In addition, the large firm will be able to substantially augment and modify an existing library of details. Perhaps the most unique feature of this handbook is the vast array of construction and woodwork details reproduced directly from actual working drawings contributed by some of the nation's leading interior design and architectural firms.

It is this that makes the handbook particularly useful to the interior designer, architect, and student alike. This book consists of five sections. The first, entitled Planning and Design of Interior Spaces, deals with residential, office, hospitality, and retail spaces in terms of the relevant planning, design, and detailing data specifically associated with each. The second section, entitled Construction Details and Finishes, deals with various basic interior construction components associated with most interior spaces.

These components include partitions, wall openings, wall finishes, floors and floor finishes, doors, ceilings, stairs, fireplaces, and lighting. Details relevant to each component have been contributed by practicing interior designers and architects as well as manufacturers.

PDF Catalogs | Sherrill Furniture

The third section, entitled Architectural Woodwork, deals with standard joinery and casework details, customized woodwork details, cornices and mouldings, and furniture hardware. The fourth section, entitled Specialties, deals with various specialized areas of equipment, systems, furnishings, and decoration, including signage and graphics, audio-visual systems, window treatments, and accessories.

Information for these subject areas is drawn from manufacturers, suppliers, and designers. The fifth section, entitled General Reference Data, provides the most comprehensive set of time-saving reference materials found in handbooks of this type, including tables, charts, formulas, and planning guidelines. Of particular interest to the architect, interior designer, and facility manager are tables that can be easily used to determine carpet and wall covering yardage.

Charts and drawings relative to human factors and planning standards are also provided. It should be noted that since the details and other information pre- sented in this book have been compiled from so many different sources, it is difficult to ensure that all the data are entirely accurate or appropriate ; for example, in some instances planning guidelines may reflect minimum acceptable standards and not necessarily ideal or preferred standards.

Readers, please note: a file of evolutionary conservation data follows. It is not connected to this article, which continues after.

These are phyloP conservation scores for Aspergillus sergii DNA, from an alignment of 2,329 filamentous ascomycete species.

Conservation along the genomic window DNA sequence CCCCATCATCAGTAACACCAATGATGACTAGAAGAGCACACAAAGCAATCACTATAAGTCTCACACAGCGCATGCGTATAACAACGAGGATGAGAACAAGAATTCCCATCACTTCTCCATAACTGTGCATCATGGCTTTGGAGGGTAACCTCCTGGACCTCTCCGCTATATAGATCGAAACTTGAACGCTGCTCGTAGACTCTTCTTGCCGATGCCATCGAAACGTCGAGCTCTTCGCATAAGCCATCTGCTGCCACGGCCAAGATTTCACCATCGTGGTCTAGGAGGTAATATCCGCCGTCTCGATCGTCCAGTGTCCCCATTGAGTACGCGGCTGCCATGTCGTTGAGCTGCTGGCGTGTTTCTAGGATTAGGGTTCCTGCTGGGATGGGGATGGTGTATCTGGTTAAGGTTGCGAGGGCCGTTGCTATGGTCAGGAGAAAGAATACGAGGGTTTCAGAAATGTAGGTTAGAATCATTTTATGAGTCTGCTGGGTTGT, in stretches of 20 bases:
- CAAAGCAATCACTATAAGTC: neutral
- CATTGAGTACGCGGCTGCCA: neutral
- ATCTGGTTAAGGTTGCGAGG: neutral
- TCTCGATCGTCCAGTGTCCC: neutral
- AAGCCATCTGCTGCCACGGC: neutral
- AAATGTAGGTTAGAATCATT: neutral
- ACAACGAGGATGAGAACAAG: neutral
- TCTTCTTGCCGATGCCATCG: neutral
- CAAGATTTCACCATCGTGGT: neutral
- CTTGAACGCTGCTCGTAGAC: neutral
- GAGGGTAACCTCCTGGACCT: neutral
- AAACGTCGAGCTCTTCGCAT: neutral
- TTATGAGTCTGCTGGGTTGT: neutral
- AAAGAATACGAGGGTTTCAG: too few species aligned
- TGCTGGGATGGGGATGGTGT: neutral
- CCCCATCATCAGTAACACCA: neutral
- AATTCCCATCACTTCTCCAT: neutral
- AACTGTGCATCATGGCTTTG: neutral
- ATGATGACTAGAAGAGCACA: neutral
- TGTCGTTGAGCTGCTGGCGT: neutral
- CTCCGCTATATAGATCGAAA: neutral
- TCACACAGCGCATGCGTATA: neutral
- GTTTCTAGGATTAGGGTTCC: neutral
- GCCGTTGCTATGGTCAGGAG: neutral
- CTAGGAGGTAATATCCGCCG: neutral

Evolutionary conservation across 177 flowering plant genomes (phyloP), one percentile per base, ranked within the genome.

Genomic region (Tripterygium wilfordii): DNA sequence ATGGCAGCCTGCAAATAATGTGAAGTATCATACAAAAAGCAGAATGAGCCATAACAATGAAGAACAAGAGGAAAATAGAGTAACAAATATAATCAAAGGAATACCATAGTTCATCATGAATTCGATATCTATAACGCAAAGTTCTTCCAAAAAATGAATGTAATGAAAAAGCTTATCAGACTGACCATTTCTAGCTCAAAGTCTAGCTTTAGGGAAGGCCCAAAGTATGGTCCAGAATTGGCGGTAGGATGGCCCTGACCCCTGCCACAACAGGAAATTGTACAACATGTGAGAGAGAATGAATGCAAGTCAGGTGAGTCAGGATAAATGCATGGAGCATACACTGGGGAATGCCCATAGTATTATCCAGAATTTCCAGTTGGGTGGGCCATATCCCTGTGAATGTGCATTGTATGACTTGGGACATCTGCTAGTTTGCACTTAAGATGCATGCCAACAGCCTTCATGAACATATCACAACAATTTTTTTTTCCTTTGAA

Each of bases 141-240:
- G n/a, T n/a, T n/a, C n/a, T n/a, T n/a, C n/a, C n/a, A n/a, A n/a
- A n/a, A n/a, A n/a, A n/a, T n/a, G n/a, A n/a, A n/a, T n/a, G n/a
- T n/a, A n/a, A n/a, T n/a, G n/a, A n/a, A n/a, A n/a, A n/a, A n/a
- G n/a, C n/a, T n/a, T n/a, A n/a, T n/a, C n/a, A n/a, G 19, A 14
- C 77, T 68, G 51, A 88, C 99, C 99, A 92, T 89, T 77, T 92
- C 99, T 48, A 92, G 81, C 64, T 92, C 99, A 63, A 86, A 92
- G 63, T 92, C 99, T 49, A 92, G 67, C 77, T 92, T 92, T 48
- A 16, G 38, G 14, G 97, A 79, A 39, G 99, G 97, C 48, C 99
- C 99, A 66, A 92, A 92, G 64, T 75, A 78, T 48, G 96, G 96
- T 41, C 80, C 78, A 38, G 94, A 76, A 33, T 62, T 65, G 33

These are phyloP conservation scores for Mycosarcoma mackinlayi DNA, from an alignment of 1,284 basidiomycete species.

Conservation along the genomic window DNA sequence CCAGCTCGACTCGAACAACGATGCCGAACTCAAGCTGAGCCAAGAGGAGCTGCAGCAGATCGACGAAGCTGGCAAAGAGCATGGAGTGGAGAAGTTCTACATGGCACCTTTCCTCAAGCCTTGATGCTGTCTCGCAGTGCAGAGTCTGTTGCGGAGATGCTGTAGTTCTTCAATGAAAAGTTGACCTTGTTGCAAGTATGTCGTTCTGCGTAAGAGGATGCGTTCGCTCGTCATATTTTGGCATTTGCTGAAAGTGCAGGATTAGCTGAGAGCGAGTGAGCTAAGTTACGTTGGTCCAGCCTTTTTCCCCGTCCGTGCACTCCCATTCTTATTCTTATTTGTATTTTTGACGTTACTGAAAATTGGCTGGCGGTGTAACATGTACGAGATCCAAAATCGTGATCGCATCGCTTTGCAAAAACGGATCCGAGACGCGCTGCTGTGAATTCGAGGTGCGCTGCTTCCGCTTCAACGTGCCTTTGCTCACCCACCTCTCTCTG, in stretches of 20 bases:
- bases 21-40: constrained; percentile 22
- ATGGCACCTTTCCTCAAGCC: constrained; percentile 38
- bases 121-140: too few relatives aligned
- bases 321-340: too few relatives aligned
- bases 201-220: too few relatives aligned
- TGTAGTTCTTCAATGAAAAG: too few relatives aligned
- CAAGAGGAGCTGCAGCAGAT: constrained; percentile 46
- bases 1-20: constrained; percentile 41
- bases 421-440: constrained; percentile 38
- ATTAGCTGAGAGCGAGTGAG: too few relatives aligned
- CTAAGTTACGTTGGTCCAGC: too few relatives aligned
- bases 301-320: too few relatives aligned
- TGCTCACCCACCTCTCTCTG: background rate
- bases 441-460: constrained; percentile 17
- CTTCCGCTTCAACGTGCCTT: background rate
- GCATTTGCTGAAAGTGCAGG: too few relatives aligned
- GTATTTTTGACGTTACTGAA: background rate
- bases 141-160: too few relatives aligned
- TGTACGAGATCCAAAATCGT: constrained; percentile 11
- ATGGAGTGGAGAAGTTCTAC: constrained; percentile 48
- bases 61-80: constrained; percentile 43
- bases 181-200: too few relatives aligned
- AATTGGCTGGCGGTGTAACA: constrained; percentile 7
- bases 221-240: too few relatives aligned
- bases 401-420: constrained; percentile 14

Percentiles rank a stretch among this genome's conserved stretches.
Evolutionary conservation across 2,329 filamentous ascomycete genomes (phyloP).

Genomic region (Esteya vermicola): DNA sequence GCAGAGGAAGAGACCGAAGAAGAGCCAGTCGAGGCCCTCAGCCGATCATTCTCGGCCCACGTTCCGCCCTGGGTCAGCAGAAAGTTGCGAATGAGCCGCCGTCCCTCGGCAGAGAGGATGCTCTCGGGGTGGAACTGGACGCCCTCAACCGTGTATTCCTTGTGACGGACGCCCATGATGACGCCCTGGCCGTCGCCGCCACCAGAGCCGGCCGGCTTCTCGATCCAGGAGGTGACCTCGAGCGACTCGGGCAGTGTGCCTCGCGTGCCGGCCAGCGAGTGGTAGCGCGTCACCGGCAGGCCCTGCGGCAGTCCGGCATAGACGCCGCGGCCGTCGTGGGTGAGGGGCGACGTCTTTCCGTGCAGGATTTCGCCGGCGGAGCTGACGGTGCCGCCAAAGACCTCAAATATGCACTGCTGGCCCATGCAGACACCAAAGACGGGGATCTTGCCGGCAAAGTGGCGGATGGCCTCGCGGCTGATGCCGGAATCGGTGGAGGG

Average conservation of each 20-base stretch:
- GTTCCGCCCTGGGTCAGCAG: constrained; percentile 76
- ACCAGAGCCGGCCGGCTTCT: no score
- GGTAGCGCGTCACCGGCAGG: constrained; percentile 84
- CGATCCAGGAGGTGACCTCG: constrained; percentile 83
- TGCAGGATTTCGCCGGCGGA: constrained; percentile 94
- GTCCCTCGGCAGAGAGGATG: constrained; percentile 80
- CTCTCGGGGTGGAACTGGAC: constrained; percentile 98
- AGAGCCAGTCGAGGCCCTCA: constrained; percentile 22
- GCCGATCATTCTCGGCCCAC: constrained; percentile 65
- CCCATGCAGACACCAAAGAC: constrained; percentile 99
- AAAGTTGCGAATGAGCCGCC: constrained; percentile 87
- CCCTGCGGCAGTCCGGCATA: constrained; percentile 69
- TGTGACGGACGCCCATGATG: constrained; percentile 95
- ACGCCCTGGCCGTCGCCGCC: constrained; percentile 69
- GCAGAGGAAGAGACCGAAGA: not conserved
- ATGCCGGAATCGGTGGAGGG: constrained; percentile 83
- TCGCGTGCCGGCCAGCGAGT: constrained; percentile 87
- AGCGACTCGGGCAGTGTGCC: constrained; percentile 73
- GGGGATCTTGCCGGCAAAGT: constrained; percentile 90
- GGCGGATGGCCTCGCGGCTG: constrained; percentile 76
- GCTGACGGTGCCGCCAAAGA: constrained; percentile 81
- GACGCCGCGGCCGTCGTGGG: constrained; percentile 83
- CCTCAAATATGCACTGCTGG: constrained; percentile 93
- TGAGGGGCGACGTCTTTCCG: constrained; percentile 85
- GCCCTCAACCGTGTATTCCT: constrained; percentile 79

In other instances the details indicated may have been perfectly adequate in the context of the total building design of which they were a part, but they may well require modification to re- flect design conditions and the reader's intended use.

For many of his architectural projects, Mies designed specific furniture pieces.

Download or browse the Orme catalogues.

The Bauhaus furniture style was principled with clean, crisp lines and geometric patterns, usually constructed of modern technological materials such as glass, steel, and plastics.

The furniture pieces Mies designed were considered modern in style, and they usually express senses of belongings to his architecture. His furniture is known for fine craftsmanship, and a mix of traditional luxurious textures such as leather combining with modern chrome frames.

He also employed cantilevers in supporting structure and the supported surfaces to enhance the feeling of lightness created by delicate frames. The pavilion was also called the Barcelona Pavilion. It was used as the national pavilion for Germany and was officially used for the Spanish Royalty to oversee the opening ceremonies of the exhibition. The Barcelona Pavilion was a representative piece in modern architecture because of the simplistic form of free plan, and also for its spectacular use of extravagant materials, such as marble, red onyx, and travertine.